I had a ’74 Vega, got it rustproofed when new. A few years later rust started showing, went to Zeibart and all they would do is refund my original cost. Friends who operated a speed shop rebuilt the motor with steel cylinder liners, worked fine after that. Replaced it with an ’80 Pontiac Phoenix, which turned out to be a real piece of crap. Had to replace the cam three times in a few years, GM generously did not charge for the parts, but the labor wasn’t cheap. The steering would lock after the car sat overnight, needing a major effort to turn left the first time. Nothing was done by GM, found out later it was a chronic problem. Sold it for less than the cost of the last cam. POS.

  14. v12guy

    50 Years????
    Seriously? lets do a \”By decade\” to actually have a discussion.
    Lets face it, the worst cars ever were built from about 1974- 1990.
    let that sink in, and \”yeah\”, pretty much everything was under powered, rusty junk.
    (Do I get bonus points for adding IH \’Scouts\’?)

  15. ColinV

    As a Mopar fan it pains me to say it but definitely have to go with 2006 Dodge Ram 2500. The 5.9 Cummins and 6spd manual are bulletproof and amazing, everything else however… Chrysler must have known then Fit was going to buy them out because the frond end is made of Murano blown glass, electronics suck, rusting away to nothing. I have 7 recalls on it at home right now and yet if I go to get it done amazingly my truck doesn’t qualify for the recall that I received a notice from Dodge about, but by god if the part that is being recalled sure needs badly to be changed at a cost of course.

    1. Threedoor

      My 93 W350 is about the same. All the moving parts, and some stationary ones made by dodge have failed. Light gauge wiring. Best thing about it is the Cummins and Dana Spicer stuff.

  16. ratpatrol66

    “Oh, for the love of all things good, put a least a little reasoning into your answer. “Anything with an LS engine” is a dumb thing to say so skip that one.”

    Brian, I think you offended ChevyhatinmadGordie cause he didn’t even comment? Anyway I’m a Pontiac guy, mostly the 60s and 70s. But that Aztek was a huge failure!

  17. Kenny

    I will agree with alot of previous posters.
    Chevy vega /ford pinto for bad design/cost cutting to get them to market.
    Pontiac Aztec for Horrendous looks.
    The Cadillac Cimmaron .
    But I think most are forgetting one.
    The DMC-12 DeLorean.
    Why? Price.vs power.
    They typically cost more than a Corvette but has less power.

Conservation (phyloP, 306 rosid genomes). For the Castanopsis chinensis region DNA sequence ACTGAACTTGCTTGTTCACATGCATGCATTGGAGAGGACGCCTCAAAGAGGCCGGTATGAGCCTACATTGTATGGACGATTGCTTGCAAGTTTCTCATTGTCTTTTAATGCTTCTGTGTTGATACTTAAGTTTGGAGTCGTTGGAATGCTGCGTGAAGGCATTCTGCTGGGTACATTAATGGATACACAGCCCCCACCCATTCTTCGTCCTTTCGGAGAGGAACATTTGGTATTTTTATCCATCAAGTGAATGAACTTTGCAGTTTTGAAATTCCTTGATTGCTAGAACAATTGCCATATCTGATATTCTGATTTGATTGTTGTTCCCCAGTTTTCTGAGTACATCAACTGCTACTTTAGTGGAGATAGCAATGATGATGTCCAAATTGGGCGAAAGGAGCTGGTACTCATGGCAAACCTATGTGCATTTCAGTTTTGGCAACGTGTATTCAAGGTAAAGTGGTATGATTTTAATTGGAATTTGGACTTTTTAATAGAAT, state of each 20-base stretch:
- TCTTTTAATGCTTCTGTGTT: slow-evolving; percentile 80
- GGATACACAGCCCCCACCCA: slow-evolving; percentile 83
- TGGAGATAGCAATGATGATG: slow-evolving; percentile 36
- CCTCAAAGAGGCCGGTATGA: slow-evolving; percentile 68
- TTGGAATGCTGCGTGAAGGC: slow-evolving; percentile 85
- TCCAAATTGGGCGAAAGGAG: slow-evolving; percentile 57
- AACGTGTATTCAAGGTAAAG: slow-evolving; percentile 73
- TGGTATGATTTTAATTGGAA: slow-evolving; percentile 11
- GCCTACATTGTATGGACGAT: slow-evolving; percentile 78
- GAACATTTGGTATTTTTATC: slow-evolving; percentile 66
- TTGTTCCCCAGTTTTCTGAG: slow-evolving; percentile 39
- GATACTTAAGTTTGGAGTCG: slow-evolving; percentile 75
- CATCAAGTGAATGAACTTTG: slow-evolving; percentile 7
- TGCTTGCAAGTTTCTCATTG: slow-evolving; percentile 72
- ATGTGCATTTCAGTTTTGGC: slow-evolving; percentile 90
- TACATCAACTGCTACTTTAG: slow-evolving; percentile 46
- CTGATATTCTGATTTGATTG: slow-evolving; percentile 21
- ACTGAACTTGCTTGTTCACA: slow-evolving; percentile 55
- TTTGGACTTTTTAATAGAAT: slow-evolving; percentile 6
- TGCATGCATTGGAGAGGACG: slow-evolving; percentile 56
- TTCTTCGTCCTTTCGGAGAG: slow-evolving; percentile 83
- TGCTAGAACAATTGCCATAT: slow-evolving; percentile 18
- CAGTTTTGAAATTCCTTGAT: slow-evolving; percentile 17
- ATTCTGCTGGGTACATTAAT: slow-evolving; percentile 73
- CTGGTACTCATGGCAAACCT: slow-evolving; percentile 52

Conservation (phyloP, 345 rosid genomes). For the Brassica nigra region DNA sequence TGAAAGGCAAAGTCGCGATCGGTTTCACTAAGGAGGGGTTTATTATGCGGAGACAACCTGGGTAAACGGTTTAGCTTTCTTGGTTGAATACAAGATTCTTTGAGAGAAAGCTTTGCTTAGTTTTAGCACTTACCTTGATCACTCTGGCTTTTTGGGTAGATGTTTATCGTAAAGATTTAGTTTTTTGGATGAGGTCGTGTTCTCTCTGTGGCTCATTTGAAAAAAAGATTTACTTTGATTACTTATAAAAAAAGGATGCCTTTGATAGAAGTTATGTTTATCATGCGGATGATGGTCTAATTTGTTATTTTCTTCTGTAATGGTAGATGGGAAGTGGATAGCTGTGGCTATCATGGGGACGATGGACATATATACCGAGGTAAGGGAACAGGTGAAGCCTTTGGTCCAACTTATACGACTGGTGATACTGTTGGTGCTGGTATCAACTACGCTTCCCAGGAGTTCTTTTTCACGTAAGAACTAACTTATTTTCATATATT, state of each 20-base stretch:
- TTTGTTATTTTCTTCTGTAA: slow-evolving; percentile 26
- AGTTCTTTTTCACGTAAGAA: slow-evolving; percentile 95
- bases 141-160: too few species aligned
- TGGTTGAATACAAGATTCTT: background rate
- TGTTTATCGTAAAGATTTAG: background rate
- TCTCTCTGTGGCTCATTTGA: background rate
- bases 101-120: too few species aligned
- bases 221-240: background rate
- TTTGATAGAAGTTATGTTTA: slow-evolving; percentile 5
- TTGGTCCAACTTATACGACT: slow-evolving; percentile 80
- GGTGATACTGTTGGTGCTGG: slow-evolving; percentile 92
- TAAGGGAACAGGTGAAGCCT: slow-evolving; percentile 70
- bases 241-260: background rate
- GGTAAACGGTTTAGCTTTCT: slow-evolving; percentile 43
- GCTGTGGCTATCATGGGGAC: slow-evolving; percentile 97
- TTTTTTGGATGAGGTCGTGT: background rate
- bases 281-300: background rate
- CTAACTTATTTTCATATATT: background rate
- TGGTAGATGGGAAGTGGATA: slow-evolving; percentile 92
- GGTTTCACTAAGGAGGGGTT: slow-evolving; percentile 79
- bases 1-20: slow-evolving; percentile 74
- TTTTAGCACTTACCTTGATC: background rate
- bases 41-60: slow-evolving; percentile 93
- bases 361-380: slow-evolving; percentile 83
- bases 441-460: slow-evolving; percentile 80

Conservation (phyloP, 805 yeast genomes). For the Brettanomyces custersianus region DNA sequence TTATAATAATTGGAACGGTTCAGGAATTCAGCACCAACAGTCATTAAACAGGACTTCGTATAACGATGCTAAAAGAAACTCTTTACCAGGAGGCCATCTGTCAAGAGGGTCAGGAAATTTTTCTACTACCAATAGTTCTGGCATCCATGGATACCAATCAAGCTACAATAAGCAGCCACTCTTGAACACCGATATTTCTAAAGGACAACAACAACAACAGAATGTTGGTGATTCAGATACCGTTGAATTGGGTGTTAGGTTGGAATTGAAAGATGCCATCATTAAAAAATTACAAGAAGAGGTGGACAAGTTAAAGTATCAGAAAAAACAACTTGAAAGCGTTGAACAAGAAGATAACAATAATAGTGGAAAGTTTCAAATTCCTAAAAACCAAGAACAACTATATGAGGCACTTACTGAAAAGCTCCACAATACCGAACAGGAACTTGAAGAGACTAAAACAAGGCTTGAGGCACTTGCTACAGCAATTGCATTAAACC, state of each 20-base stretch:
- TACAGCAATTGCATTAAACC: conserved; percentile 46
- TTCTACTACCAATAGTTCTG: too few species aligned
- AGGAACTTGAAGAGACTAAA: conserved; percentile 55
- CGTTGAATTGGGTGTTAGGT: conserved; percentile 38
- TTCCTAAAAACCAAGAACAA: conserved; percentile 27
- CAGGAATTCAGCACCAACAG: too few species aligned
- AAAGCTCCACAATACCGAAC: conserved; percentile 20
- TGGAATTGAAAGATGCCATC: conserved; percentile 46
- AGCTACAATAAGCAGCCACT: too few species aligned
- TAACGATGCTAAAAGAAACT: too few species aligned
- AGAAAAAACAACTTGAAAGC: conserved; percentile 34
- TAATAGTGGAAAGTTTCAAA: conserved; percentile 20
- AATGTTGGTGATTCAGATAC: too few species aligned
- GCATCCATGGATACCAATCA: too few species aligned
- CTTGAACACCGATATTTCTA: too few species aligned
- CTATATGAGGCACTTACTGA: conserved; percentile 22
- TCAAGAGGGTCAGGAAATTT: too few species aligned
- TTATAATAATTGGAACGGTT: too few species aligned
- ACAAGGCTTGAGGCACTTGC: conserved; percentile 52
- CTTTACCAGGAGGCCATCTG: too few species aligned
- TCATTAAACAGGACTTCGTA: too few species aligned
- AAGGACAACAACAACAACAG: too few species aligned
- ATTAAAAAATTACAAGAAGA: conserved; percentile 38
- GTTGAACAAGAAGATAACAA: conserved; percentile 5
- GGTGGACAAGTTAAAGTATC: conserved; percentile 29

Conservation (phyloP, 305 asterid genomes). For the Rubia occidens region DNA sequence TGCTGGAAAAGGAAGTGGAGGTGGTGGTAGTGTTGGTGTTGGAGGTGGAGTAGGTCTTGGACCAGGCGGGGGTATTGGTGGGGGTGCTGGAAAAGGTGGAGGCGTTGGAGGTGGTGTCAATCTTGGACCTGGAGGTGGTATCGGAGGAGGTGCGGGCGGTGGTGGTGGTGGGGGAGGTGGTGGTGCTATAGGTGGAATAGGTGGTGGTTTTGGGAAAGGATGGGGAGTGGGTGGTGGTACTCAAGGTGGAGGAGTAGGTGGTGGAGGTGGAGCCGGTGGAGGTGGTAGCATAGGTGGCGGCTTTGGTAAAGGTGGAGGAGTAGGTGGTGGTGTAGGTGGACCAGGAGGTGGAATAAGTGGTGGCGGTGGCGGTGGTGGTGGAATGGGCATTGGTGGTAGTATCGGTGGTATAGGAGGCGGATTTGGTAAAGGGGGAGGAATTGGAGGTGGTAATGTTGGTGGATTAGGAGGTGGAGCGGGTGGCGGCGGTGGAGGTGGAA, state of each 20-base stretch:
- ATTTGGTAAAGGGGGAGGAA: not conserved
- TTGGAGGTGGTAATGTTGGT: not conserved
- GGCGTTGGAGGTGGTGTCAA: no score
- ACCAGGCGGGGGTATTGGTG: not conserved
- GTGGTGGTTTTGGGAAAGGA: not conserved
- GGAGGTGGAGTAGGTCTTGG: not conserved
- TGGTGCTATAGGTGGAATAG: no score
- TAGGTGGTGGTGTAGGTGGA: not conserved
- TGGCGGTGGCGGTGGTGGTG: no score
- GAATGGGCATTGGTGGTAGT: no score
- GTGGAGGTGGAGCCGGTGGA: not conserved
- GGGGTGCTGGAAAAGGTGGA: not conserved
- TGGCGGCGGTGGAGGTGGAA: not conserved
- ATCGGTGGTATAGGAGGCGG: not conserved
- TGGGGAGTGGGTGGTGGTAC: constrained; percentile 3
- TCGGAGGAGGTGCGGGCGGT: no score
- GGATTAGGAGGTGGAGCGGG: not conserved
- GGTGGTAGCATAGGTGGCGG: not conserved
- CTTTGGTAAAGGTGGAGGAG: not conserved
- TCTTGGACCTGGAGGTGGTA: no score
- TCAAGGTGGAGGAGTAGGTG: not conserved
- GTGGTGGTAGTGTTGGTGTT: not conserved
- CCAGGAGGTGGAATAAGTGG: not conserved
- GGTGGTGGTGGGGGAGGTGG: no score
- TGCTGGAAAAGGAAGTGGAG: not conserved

18. Bruce

    Vegas had their issues, 50/50 split with the owners creating them. Was the first stage for GM into the economy market with cost cutting methods in construction, and now the norm in current new car production, welded hinges, plastic dash, aluminum engines. Now the trend in todays cars is that the new ones a throw-a-way after an accident. The issue with the motor was more of the valve guides leaking (bad seal design) which made selling a new engine easier by blaming the block instead of a valve job. Took special equip to service the cyl bores and special pistons to match. without those, it was easier to sleeve and use conventional pistons and rings. If you block did wear out it was mostly improper maintenence (regular oil changes) and not using anti-freeze (electrolist) because water was free out of the faucet. The only real major issue was that the radiator they came with was too small but that could easly be changed to the one offered with the A/C models. All GM cars from that era had rust issues around the windows

  19. Tanglefoot

    From the mid 70’s to the late 90’s the big three never made any cars really worth bragging about . Some were horribly unsafe like the Pinto or CJ5 Jeeps and some were mechanical turds like the all aluminum engines in Vegas or the Olds diesels , but I personally think American engineering hit its lowest level with the GM J series , they were horrible , unreliable and basically as disposable as a Bic lighter . There is good a reason why the big three almost all went bankrupt but luckily they pulled though and for the most part are now building cars and trucks that can hold their own against any import .